Weekly Forex Outlook: Yen (JPY) Plunges on LDP Victory

on Dec 17, 2012
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The Japanese yen declined to its lowest level in over a year and a half versus the US dollar, after the opposition Liberal Democratic Party (LDP) won a landslide victory in line with expectations. And while the prospects for further monetary easing by the Bank of Japan (BOJ) weakened the yen, the greenback was supported by the approaching fiscal cliff deadline.

**Yen Falls to the Weakest since April 2011 vs. Dollar**
On December 17, Reuters reported that the yen slumped against the US dollar, with the greenback rising as much as ¥84.48, a level unseen since April 2011. The euro (EUR) also jumped against Japan’s currency, from ¥109.81 to as much as ¥111.43 and last traded at ¥110.53, or about 0.6 percent higher. Japan’s currency predictably weakened after the LDP surged back to power following the election on Sunday. LDP’s leader, Shinzo Abe, has called for a doubling of the BOJ’s inflation goal to two percent and unlimited easing to revive growth.

The election results mean that “the monetary policy which Abe has been advocating will become a real possibility,” commented Yuji Saito, director of the foreign-exchange department in Tokyo at Credit Agricole SA (EPA:ACA), as quoted by Bloomberg. “The market may try to weaken the yen beyond the psychological level of 85” per dollar.
The BOJ is scheduled to meet on Wednesday and Thursday, with investors expecting further monetary easing. Reuters notes that the BOJ is seen as increasing its current ¥91 trillion asset-buying and lending programme by another ¥5-10 trillion.

**Dollar Up on Fiscal Cliff Stalemate**
!m[Fiscal Cliff Uncertainty Boosting the Greenback (USD)](/uploads/story/1036/thumbs/pic1_inline.png)Reuters reports that the dollar index, which tracks the performance of the greenback against the currencies of major US trading partners, slightly edged up to 79.668. The dollar was supported by the uncertainty surrounding the US budget negotiations, which offset the impact of the decision of the US Federal Reserve to introduce additional monetary stimulus to replace its expiring “Operation Twist”.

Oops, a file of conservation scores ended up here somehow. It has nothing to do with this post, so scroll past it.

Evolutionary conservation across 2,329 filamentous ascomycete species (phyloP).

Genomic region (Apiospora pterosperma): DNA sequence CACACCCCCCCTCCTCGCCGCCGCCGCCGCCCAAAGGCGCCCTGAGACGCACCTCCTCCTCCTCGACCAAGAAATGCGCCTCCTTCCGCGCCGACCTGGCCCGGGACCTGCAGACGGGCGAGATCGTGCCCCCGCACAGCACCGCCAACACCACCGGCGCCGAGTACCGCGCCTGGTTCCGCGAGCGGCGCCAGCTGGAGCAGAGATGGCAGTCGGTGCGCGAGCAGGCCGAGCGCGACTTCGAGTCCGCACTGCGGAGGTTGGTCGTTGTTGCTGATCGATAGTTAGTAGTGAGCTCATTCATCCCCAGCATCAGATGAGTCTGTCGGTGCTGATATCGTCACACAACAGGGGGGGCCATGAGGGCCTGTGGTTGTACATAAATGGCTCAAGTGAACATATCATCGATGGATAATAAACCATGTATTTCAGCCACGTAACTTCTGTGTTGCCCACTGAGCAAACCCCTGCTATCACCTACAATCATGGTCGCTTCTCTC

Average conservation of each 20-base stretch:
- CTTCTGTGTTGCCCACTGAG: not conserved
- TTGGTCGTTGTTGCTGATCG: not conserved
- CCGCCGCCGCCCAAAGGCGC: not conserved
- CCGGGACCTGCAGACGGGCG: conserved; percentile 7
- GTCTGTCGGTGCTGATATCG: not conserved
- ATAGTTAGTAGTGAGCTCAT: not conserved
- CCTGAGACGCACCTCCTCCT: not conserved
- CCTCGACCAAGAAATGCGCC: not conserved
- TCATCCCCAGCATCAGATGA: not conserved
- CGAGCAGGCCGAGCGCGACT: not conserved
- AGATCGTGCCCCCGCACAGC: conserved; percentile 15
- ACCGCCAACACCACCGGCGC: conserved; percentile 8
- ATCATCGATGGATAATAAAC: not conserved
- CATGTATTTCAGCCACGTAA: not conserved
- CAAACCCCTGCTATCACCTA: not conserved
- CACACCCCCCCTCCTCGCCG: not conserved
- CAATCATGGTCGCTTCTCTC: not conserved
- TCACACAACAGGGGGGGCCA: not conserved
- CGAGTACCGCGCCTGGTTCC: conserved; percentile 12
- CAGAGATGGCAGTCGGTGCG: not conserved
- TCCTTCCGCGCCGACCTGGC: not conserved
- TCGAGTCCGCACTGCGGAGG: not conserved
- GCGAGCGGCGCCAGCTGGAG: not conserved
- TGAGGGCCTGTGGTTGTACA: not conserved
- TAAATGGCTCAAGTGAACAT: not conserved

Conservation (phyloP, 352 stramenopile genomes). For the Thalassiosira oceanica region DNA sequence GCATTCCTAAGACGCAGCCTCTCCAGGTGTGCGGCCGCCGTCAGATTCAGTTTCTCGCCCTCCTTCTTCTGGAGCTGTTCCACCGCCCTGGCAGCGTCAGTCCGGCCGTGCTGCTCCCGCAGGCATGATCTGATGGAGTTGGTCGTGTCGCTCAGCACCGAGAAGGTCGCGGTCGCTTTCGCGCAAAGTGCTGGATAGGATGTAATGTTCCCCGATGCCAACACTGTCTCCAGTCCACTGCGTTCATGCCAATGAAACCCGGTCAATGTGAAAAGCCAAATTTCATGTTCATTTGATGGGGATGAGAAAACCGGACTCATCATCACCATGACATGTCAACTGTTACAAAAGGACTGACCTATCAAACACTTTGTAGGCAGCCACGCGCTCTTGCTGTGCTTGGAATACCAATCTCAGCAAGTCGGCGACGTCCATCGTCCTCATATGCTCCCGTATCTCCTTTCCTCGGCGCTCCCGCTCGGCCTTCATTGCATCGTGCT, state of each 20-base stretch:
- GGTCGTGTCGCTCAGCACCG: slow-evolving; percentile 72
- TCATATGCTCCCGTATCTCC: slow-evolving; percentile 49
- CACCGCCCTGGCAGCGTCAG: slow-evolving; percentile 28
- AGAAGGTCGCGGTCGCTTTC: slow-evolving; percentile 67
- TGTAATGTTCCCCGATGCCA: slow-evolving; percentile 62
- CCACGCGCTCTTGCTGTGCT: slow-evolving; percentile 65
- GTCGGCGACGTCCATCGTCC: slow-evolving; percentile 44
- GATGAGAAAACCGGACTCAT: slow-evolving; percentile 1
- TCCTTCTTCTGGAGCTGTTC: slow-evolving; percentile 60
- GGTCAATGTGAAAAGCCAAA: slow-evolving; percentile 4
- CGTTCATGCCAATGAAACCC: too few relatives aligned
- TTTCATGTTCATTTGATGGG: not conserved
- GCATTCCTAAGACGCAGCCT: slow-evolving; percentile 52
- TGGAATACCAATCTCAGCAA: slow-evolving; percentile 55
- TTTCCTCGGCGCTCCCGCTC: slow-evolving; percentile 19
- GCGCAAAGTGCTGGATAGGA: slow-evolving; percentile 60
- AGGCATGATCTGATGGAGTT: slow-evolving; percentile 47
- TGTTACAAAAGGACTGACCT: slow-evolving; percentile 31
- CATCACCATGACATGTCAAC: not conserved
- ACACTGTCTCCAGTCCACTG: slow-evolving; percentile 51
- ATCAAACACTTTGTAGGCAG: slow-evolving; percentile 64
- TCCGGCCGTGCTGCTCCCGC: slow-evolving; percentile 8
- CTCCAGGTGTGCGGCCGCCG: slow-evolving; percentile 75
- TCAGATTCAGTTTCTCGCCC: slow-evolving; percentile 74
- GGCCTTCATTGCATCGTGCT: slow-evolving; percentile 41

“With the deadline in only two weeks, we expect investors to start pricing in the chance of politicians failing to agree on the fiscal cliff issues in the coming days,” commented Yuki Sakasai, a currency strategist at Barclays Plc (LON:BARC), as quoted by Bloomberg. “We continue to see a non-negligible chance of falling off the cliff at least temporarily, which would lead to an increase in safe-haven demand for the USD and JPY.”

**Kiwi (NZD), Aussie (AUD) Also Boosted by Japan’s Election**
The Australian and New Zealand currencies also surged against the yen, with the Aussie reaching its strongest level in 19 months and the kiwi rising to a four year high. Bloomberg reports that the Australian dollar touched ¥89.13, the highest since May 2, 2011, whereas the New Zealand dollar rose to ¥71.51, the strongest since October 2008.
The Aussie, however, is expected to lose some ground during the week, with the Reserve Bank of Australia (RBA) scheduled to release the minutes of its December 4 meeting when it cut its benchmark rate to three percent. “There’s still very strong demand for Aussie bonds from foreign central banks,” notes Joseph Capurso, currency strategist at Commonwealth Bank of Australia (ASX:CBA), as quoted by Bloomberg. “That’s why, when the Aussie does sell off, the selloff’s usually fairly shallow.”

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